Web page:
By Deborah Hopkins, June 15, 2020

This morning, the Supreme Court issued a decision in Altitude Express, Inc. v. ZardaBostock v. Clayton County, and R.G. & G.R. Harris Funeral Homes v. EEOC, 590 U.S. ______ (Jun. 15, 2020). The 6-3 decision was written by Justice Gorsuch. He was joined by Chief Justice Roberts, and Justices Ginsburg, Breyer, Sotomayor, and Kagan.

The question before the Court was whether an individual’s sexual orientation or transgender status was covered under Title VII’s prohibition against sex discrimination. The Court ruled that “The answer is clear. An employer who fires an individual for being ho­mosexual or transgender fires that person for traits or ac­tions it would not have questioned in members of a different sex. Sex plays a necessary and undisguisable role in the decision, exactly what Title VII forbids.” (p. 2).

AT FELTG, we’ve reviewed the decision and will be re-reading it to be sure we glean all the relevant information. After the initial read, we’ve pulled out couple of interesting points the Supreme Court discussed:

  • If sex was one but-for cause for discrimination – not the motivating factor or the only cause – then Title VII applies. (p. 6)
  • Employers who seek to avoid liability because they discriminate against men and women who are LGBTQ do not avoid liability – they double their exposure to liability because the language of Title VII talks about discrimination against individuals. (p. 9)

A few takeaways directly from the language of the case include:

  • [A]n employer who intentionally treats a person worse because of sex— such as by firing the person for actions or attributes it would tolerate in an individual of another sex—discrimi­nates against that person in violation of Title VII. (p. 7)
  • From the ordinary public meaning of the statute’s lan­guage at the time of the law’s adoption, a straightforward rule emerges: An employer violates Title VII when it inten­tionally fires an individual employee based in part on sex. It doesn’t matter if other factors besides the plaintiff ’s sex contributed to the decision. And it doesn’t matter if the em­ployer treated women as a group the same when compared to men as a group. If the employer intentionally relies in part on an individual employee’s sex when deciding to dis­charge the employee — put differently, if changing the em­ployee’s sex would have yielded a different choice by the em­ployer — a statutory violation has occurred. (p.9)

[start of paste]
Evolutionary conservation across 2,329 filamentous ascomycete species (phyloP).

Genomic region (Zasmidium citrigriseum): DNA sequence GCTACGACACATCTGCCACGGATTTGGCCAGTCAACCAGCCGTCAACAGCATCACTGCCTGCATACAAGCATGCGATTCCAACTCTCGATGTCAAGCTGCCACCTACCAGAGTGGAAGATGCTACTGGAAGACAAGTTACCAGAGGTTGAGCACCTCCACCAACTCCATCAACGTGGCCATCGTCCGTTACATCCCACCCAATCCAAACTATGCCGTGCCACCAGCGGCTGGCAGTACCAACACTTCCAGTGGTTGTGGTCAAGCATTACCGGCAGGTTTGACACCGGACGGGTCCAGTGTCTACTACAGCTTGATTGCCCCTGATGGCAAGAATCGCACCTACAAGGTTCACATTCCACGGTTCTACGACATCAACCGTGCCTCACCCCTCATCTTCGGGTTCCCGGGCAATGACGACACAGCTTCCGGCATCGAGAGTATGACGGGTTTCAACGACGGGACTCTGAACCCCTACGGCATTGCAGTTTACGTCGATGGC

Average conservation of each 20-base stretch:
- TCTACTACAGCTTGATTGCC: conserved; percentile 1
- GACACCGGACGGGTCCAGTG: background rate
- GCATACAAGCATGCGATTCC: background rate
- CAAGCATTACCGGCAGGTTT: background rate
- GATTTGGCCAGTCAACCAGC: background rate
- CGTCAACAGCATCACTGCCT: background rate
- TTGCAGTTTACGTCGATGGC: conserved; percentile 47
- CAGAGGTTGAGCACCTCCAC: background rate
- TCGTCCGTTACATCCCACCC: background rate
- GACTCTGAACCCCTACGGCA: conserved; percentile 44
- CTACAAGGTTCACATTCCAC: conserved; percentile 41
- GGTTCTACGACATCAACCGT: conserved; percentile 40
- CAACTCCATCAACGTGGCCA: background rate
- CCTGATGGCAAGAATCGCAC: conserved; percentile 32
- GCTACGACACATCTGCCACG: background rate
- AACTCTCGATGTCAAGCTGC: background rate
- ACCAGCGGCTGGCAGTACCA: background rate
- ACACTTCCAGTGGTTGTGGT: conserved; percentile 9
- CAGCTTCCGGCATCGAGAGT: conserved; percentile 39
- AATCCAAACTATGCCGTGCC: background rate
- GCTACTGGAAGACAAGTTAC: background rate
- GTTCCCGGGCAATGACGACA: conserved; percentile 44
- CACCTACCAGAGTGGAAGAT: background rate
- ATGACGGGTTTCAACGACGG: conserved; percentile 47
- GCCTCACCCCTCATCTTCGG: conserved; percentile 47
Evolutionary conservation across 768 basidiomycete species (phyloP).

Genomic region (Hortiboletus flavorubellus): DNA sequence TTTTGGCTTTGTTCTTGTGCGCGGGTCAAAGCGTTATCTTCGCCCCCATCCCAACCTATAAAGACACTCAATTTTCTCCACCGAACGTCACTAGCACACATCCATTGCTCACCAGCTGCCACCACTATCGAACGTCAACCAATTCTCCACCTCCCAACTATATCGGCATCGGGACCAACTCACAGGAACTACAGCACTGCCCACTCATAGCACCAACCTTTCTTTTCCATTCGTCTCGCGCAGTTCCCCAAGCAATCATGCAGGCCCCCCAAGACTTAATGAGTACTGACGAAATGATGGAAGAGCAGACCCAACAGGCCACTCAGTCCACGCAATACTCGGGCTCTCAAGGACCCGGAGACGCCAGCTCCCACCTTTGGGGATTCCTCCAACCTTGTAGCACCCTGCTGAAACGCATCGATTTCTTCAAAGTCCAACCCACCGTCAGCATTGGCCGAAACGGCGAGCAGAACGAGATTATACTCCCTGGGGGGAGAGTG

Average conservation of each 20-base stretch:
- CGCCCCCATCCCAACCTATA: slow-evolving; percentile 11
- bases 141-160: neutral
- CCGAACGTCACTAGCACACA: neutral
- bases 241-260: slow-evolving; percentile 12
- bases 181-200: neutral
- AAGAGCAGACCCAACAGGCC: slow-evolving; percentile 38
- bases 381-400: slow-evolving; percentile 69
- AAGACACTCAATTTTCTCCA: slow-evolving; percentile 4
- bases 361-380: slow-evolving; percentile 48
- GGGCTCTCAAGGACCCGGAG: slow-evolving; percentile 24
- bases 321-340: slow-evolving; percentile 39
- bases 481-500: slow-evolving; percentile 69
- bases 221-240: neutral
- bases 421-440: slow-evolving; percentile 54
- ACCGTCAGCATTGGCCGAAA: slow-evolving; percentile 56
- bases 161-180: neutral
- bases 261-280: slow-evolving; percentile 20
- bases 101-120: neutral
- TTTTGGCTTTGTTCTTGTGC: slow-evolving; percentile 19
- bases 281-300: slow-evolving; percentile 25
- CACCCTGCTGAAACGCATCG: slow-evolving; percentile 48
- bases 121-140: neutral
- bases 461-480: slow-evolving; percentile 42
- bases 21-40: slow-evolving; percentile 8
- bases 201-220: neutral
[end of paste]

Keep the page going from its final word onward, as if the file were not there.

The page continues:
• The statute’s message for our cases is equally simple and momentous: An individual’s homosexuality or transgender status is not relevant to employment decisions. That’s be­cause it is impossible to discriminate against a person for being homosexual or transgender without discriminating against that individual based on sex. (p. 9)
  • [H]omosexuality and transgender status are inex­tricably bound up with sex. Not because homosexuality or transgender status are related to sex in some vague sense or because discrimination on these bases has some dispar­ate impact on one sex or another, but because to discrimi­nate on these grounds requires an employer to intentionally treat individual employees differently because of their sex. (p. 10)
  • When an employer fires an employee because she is homo­sexual or transgender, two causal factors may be in play— both the individual’s sex and something else (the sex to which the individual is attracted or with which the individ­ual identifies). But Title VII doesn’t care. If an employer would not have discharged an employee but for that in­dividual’s sex, the statute’s causation standard is met, and liability may attach. (p. 11)
  • We agree that homosex­uality and transgender status are distinct concepts from sex. But, as we’ve seen, discrimination based on homosex­uality or transgender status necessarily entails discrimina­tion based on sex; the first cannot happen without the sec­ond. (p. 19)
  • In Title VII, Congress adopted broad language mak­ing it illegal for an employer to rely on an employee’s sex when deciding to fire that employee. We do not hesitate to recognize today a necessary consequence of that legislative choice: An employer who fires an individual merely for be­ing gay or transgender defies the law. (p.33)

We’ll be going over this case in much more detail in future training events including an upcoming EEO Refresher webinar entitled The Latest on Sexual Orientation and Gender Discrimination in the Federal Workplace on July 9, and a virtual training session as part of FELTG’s special event Federal Workplace 2020: Accountability, Challenges, and Trends on July 29.

In the meantime, read the full decision yourself here. Hopkins@FELTG.com

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